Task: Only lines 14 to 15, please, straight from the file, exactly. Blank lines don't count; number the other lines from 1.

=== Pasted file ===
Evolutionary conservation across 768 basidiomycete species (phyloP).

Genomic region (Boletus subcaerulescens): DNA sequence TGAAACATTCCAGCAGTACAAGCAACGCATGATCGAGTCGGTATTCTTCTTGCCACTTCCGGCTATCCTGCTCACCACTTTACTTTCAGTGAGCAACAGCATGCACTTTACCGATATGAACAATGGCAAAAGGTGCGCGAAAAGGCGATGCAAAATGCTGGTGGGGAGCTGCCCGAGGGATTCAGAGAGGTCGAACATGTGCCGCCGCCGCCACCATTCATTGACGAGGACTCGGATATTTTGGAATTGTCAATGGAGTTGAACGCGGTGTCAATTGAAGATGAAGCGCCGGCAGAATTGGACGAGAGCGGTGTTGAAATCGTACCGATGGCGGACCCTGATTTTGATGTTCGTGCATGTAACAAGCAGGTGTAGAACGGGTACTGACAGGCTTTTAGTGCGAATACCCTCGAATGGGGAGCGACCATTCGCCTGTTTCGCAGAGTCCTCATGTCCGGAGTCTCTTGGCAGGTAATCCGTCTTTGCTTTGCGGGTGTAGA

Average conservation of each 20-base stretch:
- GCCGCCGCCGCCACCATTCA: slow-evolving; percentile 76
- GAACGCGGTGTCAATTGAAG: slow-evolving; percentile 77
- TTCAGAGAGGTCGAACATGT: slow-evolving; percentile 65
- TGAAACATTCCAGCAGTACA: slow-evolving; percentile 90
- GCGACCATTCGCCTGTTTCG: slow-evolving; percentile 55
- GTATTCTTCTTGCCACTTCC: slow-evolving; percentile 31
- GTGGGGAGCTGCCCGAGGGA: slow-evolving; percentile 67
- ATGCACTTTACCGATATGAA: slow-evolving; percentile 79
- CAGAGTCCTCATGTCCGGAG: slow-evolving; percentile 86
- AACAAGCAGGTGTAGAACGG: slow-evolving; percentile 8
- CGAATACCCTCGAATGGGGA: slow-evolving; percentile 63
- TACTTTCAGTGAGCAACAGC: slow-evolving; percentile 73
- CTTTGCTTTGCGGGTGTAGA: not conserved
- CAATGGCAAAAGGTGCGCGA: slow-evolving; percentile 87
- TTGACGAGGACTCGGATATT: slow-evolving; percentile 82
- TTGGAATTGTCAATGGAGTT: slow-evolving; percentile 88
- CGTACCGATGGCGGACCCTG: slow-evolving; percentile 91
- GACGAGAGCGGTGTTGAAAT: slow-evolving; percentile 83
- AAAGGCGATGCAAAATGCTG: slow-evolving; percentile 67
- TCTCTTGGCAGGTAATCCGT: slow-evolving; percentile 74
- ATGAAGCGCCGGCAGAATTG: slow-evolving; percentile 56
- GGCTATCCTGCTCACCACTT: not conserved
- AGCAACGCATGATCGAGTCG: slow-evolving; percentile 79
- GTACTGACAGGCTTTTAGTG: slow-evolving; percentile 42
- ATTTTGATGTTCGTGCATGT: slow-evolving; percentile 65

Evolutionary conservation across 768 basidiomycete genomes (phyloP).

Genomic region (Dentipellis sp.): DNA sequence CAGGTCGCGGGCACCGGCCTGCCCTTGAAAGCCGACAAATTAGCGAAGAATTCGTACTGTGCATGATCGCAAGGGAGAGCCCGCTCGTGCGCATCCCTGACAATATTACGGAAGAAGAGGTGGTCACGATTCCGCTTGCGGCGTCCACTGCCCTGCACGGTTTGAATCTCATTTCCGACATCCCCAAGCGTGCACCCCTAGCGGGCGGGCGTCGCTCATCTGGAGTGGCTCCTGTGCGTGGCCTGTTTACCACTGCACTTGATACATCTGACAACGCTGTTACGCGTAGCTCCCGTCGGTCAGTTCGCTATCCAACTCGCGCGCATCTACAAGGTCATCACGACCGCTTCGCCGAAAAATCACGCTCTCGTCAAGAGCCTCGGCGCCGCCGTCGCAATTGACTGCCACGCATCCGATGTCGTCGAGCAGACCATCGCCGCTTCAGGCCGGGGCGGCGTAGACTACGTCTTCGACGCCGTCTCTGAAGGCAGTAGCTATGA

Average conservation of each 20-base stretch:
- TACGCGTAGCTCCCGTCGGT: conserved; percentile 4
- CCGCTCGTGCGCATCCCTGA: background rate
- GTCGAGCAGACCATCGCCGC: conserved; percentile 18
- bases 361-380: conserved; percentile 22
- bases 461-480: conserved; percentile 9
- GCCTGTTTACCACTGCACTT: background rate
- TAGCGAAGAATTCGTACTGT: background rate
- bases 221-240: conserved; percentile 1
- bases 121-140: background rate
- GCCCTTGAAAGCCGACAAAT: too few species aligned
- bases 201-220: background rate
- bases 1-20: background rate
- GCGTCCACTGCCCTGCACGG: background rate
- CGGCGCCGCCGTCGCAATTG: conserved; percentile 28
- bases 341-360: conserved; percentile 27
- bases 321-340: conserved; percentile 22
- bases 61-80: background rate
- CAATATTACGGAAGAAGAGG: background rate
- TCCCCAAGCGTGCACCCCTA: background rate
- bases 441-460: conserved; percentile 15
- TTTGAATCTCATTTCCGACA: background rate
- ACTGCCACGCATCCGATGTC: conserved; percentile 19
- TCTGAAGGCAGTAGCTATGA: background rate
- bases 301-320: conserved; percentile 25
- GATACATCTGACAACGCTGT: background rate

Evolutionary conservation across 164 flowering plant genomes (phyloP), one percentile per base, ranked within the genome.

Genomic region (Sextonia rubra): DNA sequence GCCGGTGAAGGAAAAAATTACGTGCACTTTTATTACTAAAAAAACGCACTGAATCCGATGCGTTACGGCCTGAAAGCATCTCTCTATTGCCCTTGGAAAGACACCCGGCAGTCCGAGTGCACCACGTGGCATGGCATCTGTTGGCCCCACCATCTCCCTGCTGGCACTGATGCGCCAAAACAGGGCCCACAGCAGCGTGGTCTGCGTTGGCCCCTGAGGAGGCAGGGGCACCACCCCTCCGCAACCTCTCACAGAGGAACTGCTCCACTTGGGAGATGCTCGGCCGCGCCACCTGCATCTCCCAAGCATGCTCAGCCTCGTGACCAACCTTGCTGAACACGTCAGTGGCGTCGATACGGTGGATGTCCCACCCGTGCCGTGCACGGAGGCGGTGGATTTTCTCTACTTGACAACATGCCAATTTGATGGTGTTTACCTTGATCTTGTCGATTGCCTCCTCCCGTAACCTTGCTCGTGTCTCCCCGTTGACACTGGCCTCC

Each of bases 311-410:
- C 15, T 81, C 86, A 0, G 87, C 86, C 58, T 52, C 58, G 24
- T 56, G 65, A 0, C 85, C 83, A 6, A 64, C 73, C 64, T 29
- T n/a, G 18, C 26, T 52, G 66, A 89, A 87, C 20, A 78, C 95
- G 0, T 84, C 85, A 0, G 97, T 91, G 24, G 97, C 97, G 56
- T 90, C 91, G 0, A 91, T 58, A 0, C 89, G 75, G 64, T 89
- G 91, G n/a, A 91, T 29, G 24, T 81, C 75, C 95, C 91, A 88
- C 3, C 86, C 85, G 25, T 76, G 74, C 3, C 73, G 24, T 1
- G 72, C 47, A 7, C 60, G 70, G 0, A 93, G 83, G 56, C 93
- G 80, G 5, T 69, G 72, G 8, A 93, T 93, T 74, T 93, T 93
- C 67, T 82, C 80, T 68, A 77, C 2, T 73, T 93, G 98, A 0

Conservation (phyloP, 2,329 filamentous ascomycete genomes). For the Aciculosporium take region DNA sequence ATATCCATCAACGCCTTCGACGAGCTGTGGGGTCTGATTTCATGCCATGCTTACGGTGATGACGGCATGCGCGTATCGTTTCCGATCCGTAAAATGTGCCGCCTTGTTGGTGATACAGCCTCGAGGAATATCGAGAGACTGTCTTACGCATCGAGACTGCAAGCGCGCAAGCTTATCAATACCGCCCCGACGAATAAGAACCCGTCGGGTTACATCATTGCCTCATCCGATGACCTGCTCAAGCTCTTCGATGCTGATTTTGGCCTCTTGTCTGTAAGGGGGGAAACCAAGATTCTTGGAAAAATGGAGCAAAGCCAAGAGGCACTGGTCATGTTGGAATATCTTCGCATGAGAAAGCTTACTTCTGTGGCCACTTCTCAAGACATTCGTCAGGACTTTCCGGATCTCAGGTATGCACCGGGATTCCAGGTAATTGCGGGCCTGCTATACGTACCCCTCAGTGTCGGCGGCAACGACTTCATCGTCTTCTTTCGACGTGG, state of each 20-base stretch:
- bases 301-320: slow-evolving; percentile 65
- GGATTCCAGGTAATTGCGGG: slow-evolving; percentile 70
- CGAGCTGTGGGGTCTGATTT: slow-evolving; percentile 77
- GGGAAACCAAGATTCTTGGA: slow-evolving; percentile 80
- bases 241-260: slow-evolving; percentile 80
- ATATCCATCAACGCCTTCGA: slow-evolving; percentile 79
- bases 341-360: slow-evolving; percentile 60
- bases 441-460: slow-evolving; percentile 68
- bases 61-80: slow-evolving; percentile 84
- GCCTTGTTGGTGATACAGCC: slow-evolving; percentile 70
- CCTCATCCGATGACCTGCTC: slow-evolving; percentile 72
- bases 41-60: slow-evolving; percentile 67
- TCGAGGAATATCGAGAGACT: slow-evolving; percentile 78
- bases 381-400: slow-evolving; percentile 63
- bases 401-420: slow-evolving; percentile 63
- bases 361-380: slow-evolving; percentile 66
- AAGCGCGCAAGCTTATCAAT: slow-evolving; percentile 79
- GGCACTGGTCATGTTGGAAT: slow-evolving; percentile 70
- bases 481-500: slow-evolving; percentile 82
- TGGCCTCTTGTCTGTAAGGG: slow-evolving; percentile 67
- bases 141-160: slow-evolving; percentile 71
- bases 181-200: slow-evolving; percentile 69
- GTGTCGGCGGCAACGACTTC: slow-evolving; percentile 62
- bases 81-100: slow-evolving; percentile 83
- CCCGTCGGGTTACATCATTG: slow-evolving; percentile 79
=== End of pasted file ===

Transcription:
- CGAATACCCTCGAATGGGGA: slow-evolving; percentile 63
- TACTTTCAGTGAGCAACAGC: slow-evolving; percentile 73